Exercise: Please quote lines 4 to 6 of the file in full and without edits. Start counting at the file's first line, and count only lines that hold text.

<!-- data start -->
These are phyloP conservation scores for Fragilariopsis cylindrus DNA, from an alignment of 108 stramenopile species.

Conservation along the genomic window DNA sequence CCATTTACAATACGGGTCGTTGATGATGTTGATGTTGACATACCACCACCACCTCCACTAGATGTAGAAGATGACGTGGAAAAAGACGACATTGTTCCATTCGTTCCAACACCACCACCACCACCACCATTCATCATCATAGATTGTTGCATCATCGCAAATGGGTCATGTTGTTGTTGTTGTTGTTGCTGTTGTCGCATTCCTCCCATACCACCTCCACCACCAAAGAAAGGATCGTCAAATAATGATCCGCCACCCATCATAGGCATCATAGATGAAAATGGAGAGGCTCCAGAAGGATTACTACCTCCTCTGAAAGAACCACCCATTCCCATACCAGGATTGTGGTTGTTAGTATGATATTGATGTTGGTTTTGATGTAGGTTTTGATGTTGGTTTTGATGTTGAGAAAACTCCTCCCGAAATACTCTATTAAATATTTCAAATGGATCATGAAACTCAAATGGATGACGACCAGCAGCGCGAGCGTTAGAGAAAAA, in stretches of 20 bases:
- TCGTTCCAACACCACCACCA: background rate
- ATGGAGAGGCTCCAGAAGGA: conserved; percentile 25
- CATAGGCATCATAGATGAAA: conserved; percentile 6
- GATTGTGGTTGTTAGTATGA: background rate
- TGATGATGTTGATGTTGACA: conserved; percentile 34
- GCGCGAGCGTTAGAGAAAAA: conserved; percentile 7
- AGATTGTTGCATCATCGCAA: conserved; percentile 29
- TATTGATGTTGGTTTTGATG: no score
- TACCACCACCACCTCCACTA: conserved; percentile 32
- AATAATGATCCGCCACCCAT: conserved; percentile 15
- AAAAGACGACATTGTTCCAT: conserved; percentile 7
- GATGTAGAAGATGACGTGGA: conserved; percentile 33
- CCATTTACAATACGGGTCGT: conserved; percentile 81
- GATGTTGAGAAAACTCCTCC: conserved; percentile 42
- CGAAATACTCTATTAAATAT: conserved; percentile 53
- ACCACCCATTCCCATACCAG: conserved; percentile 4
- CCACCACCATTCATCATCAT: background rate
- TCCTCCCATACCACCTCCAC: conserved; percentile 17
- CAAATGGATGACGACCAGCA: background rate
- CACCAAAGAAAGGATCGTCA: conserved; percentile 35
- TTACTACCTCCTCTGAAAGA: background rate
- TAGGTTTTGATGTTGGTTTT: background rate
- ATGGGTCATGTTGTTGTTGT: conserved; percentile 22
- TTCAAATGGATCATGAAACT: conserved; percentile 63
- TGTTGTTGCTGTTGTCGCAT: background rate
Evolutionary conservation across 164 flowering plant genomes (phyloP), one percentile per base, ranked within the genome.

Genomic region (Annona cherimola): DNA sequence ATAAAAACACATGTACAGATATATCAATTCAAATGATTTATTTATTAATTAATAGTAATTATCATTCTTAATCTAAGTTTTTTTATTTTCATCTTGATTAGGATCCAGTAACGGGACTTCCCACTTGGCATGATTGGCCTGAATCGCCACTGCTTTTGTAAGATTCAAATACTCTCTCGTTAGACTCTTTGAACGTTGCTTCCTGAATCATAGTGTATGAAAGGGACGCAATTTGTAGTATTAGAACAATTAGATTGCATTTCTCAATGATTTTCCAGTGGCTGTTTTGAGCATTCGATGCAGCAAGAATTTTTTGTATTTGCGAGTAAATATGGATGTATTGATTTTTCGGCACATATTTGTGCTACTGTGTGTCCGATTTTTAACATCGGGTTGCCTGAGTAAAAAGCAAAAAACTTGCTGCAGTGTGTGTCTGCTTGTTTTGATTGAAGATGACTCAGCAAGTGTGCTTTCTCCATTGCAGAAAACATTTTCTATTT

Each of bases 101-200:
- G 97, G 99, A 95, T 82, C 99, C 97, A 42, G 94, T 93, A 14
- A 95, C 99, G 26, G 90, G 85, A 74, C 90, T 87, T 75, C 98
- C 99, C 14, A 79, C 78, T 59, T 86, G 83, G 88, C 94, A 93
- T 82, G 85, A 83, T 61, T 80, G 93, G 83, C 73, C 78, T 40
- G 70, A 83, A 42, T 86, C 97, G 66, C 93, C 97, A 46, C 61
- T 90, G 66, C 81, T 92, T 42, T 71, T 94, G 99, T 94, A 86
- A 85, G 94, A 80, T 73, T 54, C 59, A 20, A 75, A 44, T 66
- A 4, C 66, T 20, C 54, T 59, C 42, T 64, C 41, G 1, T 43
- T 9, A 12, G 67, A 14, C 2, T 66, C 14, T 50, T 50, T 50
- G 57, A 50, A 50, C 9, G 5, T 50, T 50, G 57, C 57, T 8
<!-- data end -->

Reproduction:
- ATGGAGAGGCTCCAGAAGGA: conserved; percentile 25
- CATAGGCATCATAGATGAAA: conserved; percentile 6
- GATTGTGGTTGTTAGTATGA: background rate